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Church of San Giorgio

The church has very early origins and was reconstructed in Neoclassical style in 1879. The façade has three portals and round windows. The bell tower is 36 metres tall.

Address and contacts

Via dei Martiri, 5 - 42010 Rio Saliceto
Phone 0039 0522 699872 - Parish church

How to get there

See the indication to reach Reggiolo

Historical notes

The modest chapel of “Sancti Georgii cum centum juges” (“of Saint George with one hundred fields” – tough presently numbering one hundred and twelve along the border of Mandrio di Correggio), first appeared in the list of estates under the church of Reggio Emilia compiled in 1070. The properties had belonged to the Marquis Boniface, father of Matilda, Countess of Canossa. The fact that a priest was appointed in 1238, suggests that a chapel or a church already existed in Rio Saliceto at that time. Since the original church had fallen into disrepair and could no longer cater for the growing local population, it was totally reconstructed on a design by the engineer from Correggio Raffaele Villa, and re-consecrated on 23April 1879.

The present church of San Giorgio Martire has a Latin cross layout with a semicircular apse. The interior is subdivided into one nave and two aisles by square pillars and contains a valuable scagliola ancon above the main altar. This provides the frame for the canvas of the Madonna with Infant Jesus and San Giovannino. The latter may be a copy of a painting attributed to Antoni Allegri, known as Correggio (1498-1534). The church also contains an important painting of the Madonna di Loreto, held up and crowned by angels with the imprisoned San Rocco, a late 17th-century copy of a painting by Guido Reni presently located in the Galleria Estense in Modena.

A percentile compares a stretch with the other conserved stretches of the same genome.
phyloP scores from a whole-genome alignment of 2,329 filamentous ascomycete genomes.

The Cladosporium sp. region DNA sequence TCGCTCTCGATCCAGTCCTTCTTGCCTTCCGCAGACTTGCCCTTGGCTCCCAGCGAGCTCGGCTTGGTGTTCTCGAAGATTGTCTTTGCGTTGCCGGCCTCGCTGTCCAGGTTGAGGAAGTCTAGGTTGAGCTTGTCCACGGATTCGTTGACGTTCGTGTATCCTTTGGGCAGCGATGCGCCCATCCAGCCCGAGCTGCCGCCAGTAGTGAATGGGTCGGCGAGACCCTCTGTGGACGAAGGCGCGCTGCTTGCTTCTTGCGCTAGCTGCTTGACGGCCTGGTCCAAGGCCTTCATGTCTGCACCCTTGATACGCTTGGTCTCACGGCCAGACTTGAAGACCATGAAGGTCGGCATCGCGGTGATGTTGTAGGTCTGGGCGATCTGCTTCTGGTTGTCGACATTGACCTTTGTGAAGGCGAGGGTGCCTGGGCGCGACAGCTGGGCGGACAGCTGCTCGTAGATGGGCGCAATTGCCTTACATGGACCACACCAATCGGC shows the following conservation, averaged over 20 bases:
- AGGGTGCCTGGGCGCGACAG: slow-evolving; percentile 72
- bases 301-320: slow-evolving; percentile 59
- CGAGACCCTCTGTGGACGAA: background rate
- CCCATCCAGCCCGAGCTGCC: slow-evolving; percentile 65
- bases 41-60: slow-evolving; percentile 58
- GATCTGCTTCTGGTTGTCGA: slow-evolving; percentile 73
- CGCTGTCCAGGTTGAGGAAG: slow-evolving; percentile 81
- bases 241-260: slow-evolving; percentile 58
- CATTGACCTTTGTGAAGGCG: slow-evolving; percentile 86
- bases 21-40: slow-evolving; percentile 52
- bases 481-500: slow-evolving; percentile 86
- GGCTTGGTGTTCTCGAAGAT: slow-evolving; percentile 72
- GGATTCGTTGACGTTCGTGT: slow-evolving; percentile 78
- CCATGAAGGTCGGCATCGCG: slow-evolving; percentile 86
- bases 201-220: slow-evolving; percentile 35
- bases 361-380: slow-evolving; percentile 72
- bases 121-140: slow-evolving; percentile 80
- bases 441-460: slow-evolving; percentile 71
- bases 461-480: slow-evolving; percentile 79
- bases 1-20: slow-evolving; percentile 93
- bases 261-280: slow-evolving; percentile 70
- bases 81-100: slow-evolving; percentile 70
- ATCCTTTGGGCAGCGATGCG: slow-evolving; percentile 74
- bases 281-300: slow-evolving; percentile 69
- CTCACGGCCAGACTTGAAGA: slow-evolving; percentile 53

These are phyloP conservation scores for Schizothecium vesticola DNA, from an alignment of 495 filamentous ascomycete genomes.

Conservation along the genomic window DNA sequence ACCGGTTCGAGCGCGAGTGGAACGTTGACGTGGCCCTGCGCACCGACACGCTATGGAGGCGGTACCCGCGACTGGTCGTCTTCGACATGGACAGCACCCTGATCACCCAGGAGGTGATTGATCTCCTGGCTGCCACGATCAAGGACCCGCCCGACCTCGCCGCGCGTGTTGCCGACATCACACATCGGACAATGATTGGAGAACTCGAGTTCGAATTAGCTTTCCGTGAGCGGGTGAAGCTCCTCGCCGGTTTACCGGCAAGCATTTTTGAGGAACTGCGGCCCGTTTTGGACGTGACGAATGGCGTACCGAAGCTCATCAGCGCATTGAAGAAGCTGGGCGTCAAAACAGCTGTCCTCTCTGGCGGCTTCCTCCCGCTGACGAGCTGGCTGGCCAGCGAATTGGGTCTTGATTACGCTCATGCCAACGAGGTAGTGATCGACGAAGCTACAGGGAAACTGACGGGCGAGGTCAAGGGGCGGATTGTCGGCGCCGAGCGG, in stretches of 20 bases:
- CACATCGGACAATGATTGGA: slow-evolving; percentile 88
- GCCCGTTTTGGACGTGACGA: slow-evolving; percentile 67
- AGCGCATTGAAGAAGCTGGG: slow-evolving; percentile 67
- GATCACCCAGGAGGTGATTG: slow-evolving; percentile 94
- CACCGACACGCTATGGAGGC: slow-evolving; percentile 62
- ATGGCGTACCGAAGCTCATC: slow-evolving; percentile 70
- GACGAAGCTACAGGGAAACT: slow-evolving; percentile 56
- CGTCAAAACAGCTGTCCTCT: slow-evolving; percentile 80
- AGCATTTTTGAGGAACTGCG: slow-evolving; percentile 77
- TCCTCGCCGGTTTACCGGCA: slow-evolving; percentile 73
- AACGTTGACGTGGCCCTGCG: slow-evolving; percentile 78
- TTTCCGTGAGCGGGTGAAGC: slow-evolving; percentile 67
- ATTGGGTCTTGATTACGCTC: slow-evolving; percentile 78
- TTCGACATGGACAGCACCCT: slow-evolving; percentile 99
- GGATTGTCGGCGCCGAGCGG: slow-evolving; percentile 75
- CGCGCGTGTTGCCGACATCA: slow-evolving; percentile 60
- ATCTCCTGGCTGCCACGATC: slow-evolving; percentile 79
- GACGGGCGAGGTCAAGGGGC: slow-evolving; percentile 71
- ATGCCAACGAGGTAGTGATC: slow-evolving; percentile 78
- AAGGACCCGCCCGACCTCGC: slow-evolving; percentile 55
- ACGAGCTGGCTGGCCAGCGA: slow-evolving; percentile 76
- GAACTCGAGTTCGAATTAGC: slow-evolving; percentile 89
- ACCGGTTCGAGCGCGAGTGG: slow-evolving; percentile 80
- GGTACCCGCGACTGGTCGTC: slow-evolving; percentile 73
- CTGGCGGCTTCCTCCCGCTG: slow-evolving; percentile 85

Due to the damage caused by an earthquake in October 1995, works have had to be carried to reinforce the roofing and restore the decorations. These were completed in 2000.
During excavation works near the church in the early 17th century, an imposing sarcophagus was found, probably of Roman origins. It consisted of a coffin with four lions and two urns at each end. Three of the four lions were destroyed to recover the lime, and the remaining one, bearing the epigraph “C. Fuficius Hilario”, was sent to the Palazzi dei Principi in Correggio where it is still held today.

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